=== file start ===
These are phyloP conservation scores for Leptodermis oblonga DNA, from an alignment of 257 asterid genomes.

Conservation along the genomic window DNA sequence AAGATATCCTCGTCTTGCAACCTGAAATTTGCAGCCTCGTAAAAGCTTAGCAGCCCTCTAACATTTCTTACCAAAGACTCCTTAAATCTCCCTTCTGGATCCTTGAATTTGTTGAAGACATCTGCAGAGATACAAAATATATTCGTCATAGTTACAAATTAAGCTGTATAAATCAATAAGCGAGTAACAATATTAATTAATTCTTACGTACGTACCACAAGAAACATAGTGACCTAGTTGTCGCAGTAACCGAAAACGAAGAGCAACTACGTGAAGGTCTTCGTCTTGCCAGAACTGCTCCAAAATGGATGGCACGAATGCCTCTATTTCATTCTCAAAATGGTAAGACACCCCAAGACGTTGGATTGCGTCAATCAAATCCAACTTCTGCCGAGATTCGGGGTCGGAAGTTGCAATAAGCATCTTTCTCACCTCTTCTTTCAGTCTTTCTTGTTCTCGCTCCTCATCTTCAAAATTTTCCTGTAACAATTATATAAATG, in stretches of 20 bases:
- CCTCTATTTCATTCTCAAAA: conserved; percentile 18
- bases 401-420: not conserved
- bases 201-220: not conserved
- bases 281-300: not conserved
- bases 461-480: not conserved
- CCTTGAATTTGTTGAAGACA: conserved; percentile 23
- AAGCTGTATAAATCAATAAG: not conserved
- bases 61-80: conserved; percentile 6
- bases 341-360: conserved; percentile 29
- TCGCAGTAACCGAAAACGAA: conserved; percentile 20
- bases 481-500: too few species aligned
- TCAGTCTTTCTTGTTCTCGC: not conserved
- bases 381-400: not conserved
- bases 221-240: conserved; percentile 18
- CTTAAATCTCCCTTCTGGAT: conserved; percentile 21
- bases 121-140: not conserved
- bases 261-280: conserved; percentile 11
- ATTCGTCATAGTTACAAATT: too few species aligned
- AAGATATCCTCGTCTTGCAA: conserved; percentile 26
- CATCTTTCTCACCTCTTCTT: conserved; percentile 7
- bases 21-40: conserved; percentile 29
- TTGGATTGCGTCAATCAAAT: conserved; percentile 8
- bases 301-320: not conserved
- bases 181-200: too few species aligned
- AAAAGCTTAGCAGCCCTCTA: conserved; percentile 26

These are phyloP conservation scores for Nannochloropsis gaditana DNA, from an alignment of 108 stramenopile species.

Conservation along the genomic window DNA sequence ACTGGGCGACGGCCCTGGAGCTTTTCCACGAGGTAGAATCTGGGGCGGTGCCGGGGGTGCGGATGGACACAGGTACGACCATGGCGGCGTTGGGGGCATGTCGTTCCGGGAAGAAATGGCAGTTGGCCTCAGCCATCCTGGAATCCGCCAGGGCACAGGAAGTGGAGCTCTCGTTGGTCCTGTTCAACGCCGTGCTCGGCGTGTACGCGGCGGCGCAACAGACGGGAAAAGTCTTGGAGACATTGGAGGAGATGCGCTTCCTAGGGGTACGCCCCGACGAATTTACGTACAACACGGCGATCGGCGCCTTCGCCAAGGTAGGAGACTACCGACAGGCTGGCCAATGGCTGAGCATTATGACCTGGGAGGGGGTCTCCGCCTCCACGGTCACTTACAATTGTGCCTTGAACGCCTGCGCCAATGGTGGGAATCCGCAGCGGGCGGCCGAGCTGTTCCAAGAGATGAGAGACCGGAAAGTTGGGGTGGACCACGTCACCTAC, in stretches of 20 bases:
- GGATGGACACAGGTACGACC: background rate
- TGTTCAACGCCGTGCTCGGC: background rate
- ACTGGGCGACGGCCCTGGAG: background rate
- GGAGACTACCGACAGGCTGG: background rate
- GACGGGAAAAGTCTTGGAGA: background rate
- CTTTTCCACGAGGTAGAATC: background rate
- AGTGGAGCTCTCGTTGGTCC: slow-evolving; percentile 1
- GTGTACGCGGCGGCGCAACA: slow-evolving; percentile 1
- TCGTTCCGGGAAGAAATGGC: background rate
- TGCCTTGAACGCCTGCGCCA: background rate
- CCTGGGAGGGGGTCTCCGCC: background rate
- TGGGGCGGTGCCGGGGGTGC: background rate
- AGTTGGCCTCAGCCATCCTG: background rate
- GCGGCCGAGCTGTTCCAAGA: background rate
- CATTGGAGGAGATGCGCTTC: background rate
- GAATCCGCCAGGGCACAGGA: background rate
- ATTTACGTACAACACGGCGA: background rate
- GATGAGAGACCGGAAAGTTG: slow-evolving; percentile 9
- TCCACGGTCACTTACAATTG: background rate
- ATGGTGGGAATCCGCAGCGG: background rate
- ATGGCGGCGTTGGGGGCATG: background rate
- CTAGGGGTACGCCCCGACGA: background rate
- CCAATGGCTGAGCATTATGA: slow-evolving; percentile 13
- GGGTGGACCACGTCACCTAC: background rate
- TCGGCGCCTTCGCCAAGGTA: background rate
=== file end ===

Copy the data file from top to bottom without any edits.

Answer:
These are phyloP conservation scores for Leptodermis oblonga DNA, from an alignment of 257 asterid genomes.

Conservation along the genomic window DNA sequence AAGATATCCTCGTCTTGCAACCTGAAATTTGCAGCCTCGTAAAAGCTTAGCAGCCCTCTAACATTTCTTACCAAAGACTCCTTAAATCTCCCTTCTGGATCCTTGAATTTGTTGAAGACATCTGCAGAGATACAAAATATATTCGTCATAGTTACAAATTAAGCTGTATAAATCAATAAGCGAGTAACAATATTAATTAATTCTTACGTACGTACCACAAGAAACATAGTGACCTAGTTGTCGCAGTAACCGAAAACGAAGAGCAACTACGTGAAGGTCTTCGTCTTGCCAGAACTGCTCCAAAATGGATGGCACGAATGCCTCTATTTCATTCTCAAAATGGTAAGACACCCCAAGACGTTGGATTGCGTCAATCAAATCCAACTTCTGCCGAGATTCGGGGTCGGAAGTTGCAATAAGCATCTTTCTCACCTCTTCTTTCAGTCTTTCTTGTTCTCGCTCCTCATCTTCAAAATTTTCCTGTAACAATTATATAAATG, in stretches of 20 bases:
- CCTCTATTTCATTCTCAAAA: conserved; percentile 18
- bases 401-420: not conserved
- bases 201-220: not conserved
- bases 281-300: not conserved
- bases 461-480: not conserved
- CCTTGAATTTGTTGAAGACA: conserved; percentile 23
- AAGCTGTATAAATCAATAAG: not conserved
- bases 61-80: conserved; percentile 6
- bases 341-360: conserved; percentile 29
- TCGCAGTAACCGAAAACGAA: conserved; percentile 20
- bases 481-500: too few species aligned
- TCAGTCTTTCTTGTTCTCGC: not conserved
- bases 381-400: not conserved
- bases 221-240: conserved; percentile 18
- CTTAAATCTCCCTTCTGGAT: conserved; percentile 21
- bases 121-140: not conserved
- bases 261-280: conserved; percentile 11
- ATTCGTCATAGTTACAAATT: too few species aligned
- AAGATATCCTCGTCTTGCAA: conserved; percentile 26
- CATCTTTCTCACCTCTTCTT: conserved; percentile 7
- bases 21-40: conserved; percentile 29
- TTGGATTGCGTCAATCAAAT: conserved; percentile 8
- bases 301-320: not conserved
- bases 181-200: too few species aligned
- AAAAGCTTAGCAGCCCTCTA: conserved; percentile 26

These are phyloP conservation scores for Nannochloropsis gaditana DNA, from an alignment of 108 stramenopile species.

Conservation along the genomic window DNA sequence ACTGGGCGACGGCCCTGGAGCTTTTCCACGAGGTAGAATCTGGGGCGGTGCCGGGGGTGCGGATGGACACAGGTACGACCATGGCGGCGTTGGGGGCATGTCGTTCCGGGAAGAAATGGCAGTTGGCCTCAGCCATCCTGGAATCCGCCAGGGCACAGGAAGTGGAGCTCTCGTTGGTCCTGTTCAACGCCGTGCTCGGCGTGTACGCGGCGGCGCAACAGACGGGAAAAGTCTTGGAGACATTGGAGGAGATGCGCTTCCTAGGGGTACGCCCCGACGAATTTACGTACAACACGGCGATCGGCGCCTTCGCCAAGGTAGGAGACTACCGACAGGCTGGCCAATGGCTGAGCATTATGACCTGGGAGGGGGTCTCCGCCTCCACGGTCACTTACAATTGTGCCTTGAACGCCTGCGCCAATGGTGGGAATCCGCAGCGGGCGGCCGAGCTGTTCCAAGAGATGAGAGACCGGAAAGTTGGGGTGGACCACGTCACCTAC, in stretches of 20 bases:
- GGATGGACACAGGTACGACC: background rate
- TGTTCAACGCCGTGCTCGGC: background rate
- ACTGGGCGACGGCCCTGGAG: background rate
- GGAGACTACCGACAGGCTGG: background rate
- GACGGGAAAAGTCTTGGAGA: background rate
- CTTTTCCACGAGGTAGAATC: background rate
- AGTGGAGCTCTCGTTGGTCC: slow-evolving; percentile 1
- GTGTACGCGGCGGCGCAACA: slow-evolving; percentile 1
- TCGTTCCGGGAAGAAATGGC: background rate
- TGCCTTGAACGCCTGCGCCA: background rate
- CCTGGGAGGGGGTCTCCGCC: background rate
- TGGGGCGGTGCCGGGGGTGC: background rate
- AGTTGGCCTCAGCCATCCTG: background rate
- GCGGCCGAGCTGTTCCAAGA: background rate
- CATTGGAGGAGATGCGCTTC: background rate
- GAATCCGCCAGGGCACAGGA: background rate
- ATTTACGTACAACACGGCGA: background rate
- GATGAGAGACCGGAAAGTTG: slow-evolving; percentile 9
- TCCACGGTCACTTACAATTG: background rate
- ATGGTGGGAATCCGCAGCGG: background rate
- ATGGCGGCGTTGGGGGCATG: background rate
- CTAGGGGTACGCCCCGACGA: background rate
- CCAATGGCTGAGCATTATGA: slow-evolving; percentile 13
- GGGTGGACCACGTCACCTAC: background rate
- TCGGCGCCTTCGCCAAGGTA: background rate